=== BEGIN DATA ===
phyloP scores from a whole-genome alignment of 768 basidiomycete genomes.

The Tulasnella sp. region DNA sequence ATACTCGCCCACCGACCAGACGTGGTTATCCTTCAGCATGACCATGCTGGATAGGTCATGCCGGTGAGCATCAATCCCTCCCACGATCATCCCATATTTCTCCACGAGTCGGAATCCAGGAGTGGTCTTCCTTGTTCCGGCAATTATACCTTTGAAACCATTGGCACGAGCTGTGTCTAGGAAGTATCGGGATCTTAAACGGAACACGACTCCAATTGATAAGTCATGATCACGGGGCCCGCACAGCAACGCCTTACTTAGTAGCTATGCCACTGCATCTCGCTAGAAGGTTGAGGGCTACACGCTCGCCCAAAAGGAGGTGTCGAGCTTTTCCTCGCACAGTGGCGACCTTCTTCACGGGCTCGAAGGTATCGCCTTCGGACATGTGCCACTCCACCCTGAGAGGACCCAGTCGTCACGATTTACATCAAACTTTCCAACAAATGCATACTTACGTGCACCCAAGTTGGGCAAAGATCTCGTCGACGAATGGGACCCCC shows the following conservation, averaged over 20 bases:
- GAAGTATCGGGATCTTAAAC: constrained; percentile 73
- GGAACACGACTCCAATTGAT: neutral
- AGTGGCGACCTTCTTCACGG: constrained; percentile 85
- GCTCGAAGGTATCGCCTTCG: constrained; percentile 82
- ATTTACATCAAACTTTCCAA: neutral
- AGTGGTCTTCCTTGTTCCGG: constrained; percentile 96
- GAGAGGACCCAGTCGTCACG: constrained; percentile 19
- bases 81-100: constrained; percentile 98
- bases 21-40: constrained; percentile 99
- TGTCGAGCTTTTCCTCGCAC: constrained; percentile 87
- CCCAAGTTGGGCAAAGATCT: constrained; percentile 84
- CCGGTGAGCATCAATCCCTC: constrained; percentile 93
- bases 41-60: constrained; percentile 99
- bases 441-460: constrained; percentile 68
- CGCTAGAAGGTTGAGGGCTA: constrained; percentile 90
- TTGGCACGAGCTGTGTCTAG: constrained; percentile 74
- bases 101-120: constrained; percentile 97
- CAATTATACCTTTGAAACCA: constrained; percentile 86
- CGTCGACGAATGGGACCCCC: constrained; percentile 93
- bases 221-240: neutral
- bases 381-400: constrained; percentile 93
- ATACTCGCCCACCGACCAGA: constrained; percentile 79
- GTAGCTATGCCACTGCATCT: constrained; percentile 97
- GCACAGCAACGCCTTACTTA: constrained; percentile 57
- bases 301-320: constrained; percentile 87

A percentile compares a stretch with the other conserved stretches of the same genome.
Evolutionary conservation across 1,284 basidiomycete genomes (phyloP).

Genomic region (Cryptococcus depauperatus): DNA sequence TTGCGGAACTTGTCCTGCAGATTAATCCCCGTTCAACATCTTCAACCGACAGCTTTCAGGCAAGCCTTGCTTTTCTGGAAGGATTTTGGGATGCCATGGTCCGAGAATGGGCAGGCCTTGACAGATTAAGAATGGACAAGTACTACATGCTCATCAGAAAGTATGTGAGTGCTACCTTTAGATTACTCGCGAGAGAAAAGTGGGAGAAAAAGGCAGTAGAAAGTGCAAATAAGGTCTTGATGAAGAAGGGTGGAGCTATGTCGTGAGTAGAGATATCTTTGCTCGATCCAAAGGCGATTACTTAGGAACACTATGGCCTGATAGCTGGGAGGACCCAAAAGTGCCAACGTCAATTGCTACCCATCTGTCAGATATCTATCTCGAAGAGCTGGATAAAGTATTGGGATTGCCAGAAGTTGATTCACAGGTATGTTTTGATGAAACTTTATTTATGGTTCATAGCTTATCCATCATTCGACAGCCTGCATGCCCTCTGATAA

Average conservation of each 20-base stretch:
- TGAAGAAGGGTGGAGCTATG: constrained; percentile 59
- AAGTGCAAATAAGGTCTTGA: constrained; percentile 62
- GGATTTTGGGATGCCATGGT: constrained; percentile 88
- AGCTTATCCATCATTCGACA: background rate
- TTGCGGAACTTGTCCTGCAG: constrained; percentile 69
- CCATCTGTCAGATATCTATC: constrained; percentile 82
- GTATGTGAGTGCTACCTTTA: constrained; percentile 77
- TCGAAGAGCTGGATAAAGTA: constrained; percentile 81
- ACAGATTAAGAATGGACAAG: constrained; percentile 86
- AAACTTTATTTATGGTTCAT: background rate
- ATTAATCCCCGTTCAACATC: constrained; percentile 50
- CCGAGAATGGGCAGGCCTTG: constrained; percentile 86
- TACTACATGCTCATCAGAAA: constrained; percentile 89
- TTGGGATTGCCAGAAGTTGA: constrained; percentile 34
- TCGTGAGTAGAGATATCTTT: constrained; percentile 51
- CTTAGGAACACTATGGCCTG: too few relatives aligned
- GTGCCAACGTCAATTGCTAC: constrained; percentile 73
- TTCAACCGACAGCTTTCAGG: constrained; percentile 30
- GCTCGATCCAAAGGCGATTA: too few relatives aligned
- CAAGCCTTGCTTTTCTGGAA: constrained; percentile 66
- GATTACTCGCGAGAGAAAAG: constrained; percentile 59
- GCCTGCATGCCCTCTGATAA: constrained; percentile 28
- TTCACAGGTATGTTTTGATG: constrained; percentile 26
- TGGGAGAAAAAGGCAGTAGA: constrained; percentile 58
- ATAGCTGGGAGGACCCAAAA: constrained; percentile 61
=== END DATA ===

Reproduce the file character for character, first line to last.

phyloP scores from a whole-genome alignment of 768 basidiomycete genomes.

The Tulasnella sp. region DNA sequence ATACTCGCCCACCGACCAGACGTGGTTATCCTTCAGCATGACCATGCTGGATAGGTCATGCCGGTGAGCATCAATCCCTCCCACGATCATCCCATATTTCTCCACGAGTCGGAATCCAGGAGTGGTCTTCCTTGTTCCGGCAATTATACCTTTGAAACCATTGGCACGAGCTGTGTCTAGGAAGTATCGGGATCTTAAACGGAACACGACTCCAATTGATAAGTCATGATCACGGGGCCCGCACAGCAACGCCTTACTTAGTAGCTATGCCACTGCATCTCGCTAGAAGGTTGAGGGCTACACGCTCGCCCAAAAGGAGGTGTCGAGCTTTTCCTCGCACAGTGGCGACCTTCTTCACGGGCTCGAAGGTATCGCCTTCGGACATGTGCCACTCCACCCTGAGAGGACCCAGTCGTCACGATTTACATCAAACTTTCCAACAAATGCATACTTACGTGCACCCAAGTTGGGCAAAGATCTCGTCGACGAATGGGACCCCC shows the following conservation, averaged over 20 bases:
- GAAGTATCGGGATCTTAAAC: constrained; percentile 73
- GGAACACGACTCCAATTGAT: neutral
- AGTGGCGACCTTCTTCACGG: constrained; percentile 85
- GCTCGAAGGTATCGCCTTCG: constrained; percentile 82
- ATTTACATCAAACTTTCCAA: neutral
- AGTGGTCTTCCTTGTTCCGG: constrained; percentile 96
- GAGAGGACCCAGTCGTCACG: constrained; percentile 19
- bases 81-100: constrained; percentile 98
- bases 21-40: constrained; percentile 99
- TGTCGAGCTTTTCCTCGCAC: constrained; percentile 87
- CCCAAGTTGGGCAAAGATCT: constrained; percentile 84
- CCGGTGAGCATCAATCCCTC: constrained; percentile 93
- bases 41-60: constrained; percentile 99
- bases 441-460: constrained; percentile 68
- CGCTAGAAGGTTGAGGGCTA: constrained; percentile 90
- TTGGCACGAGCTGTGTCTAG: constrained; percentile 74
- bases 101-120: constrained; percentile 97
- CAATTATACCTTTGAAACCA: constrained; percentile 86
- CGTCGACGAATGGGACCCCC: constrained; percentile 93
- bases 221-240: neutral
- bases 381-400: constrained; percentile 93
- ATACTCGCCCACCGACCAGA: constrained; percentile 79
- GTAGCTATGCCACTGCATCT: constrained; percentile 97
- GCACAGCAACGCCTTACTTA: constrained; percentile 57
- bases 301-320: constrained; percentile 87

A percentile compares a stretch with the other conserved stretches of the same genome.
Evolutionary conservation across 1,284 basidiomycete genomes (phyloP).

Genomic region (Cryptococcus depauperatus): DNA sequence TTGCGGAACTTGTCCTGCAGATTAATCCCCGTTCAACATCTTCAACCGACAGCTTTCAGGCAAGCCTTGCTTTTCTGGAAGGATTTTGGGATGCCATGGTCCGAGAATGGGCAGGCCTTGACAGATTAAGAATGGACAAGTACTACATGCTCATCAGAAAGTATGTGAGTGCTACCTTTAGATTACTCGCGAGAGAAAAGTGGGAGAAAAAGGCAGTAGAAAGTGCAAATAAGGTCTTGATGAAGAAGGGTGGAGCTATGTCGTGAGTAGAGATATCTTTGCTCGATCCAAAGGCGATTACTTAGGAACACTATGGCCTGATAGCTGGGAGGACCCAAAAGTGCCAACGTCAATTGCTACCCATCTGTCAGATATCTATCTCGAAGAGCTGGATAAAGTATTGGGATTGCCAGAAGTTGATTCACAGGTATGTTTTGATGAAACTTTATTTATGGTTCATAGCTTATCCATCATTCGACAGCCTGCATGCCCTCTGATAA

Average conservation of each 20-base stretch:
- TGAAGAAGGGTGGAGCTATG: constrained; percentile 59
- AAGTGCAAATAAGGTCTTGA: constrained; percentile 62
- GGATTTTGGGATGCCATGGT: constrained; percentile 88
- AGCTTATCCATCATTCGACA: background rate
- TTGCGGAACTTGTCCTGCAG: constrained; percentile 69
- CCATCTGTCAGATATCTATC: constrained; percentile 82
- GTATGTGAGTGCTACCTTTA: constrained; percentile 77
- TCGAAGAGCTGGATAAAGTA: constrained; percentile 81
- ACAGATTAAGAATGGACAAG: constrained; percentile 86
- AAACTTTATTTATGGTTCAT: background rate
- ATTAATCCCCGTTCAACATC: constrained; percentile 50
- CCGAGAATGGGCAGGCCTTG: constrained; percentile 86
- TACTACATGCTCATCAGAAA: constrained; percentile 89
- TTGGGATTGCCAGAAGTTGA: constrained; percentile 34
- TCGTGAGTAGAGATATCTTT: constrained; percentile 51
- CTTAGGAACACTATGGCCTG: too few relatives aligned
- GTGCCAACGTCAATTGCTAC: constrained; percentile 73
- TTCAACCGACAGCTTTCAGG: constrained; percentile 30
- GCTCGATCCAAAGGCGATTA: too few relatives aligned
- CAAGCCTTGCTTTTCTGGAA: constrained; percentile 66
- GATTACTCGCGAGAGAAAAG: constrained; percentile 59
- GCCTGCATGCCCTCTGATAA: constrained; percentile 28
- TTCACAGGTATGTTTTGATG: constrained; percentile 26
- TGGGAGAAAAAGGCAGTAGA: constrained; percentile 58
- ATAGCTGGGAGGACCCAAAA: constrained; percentile 61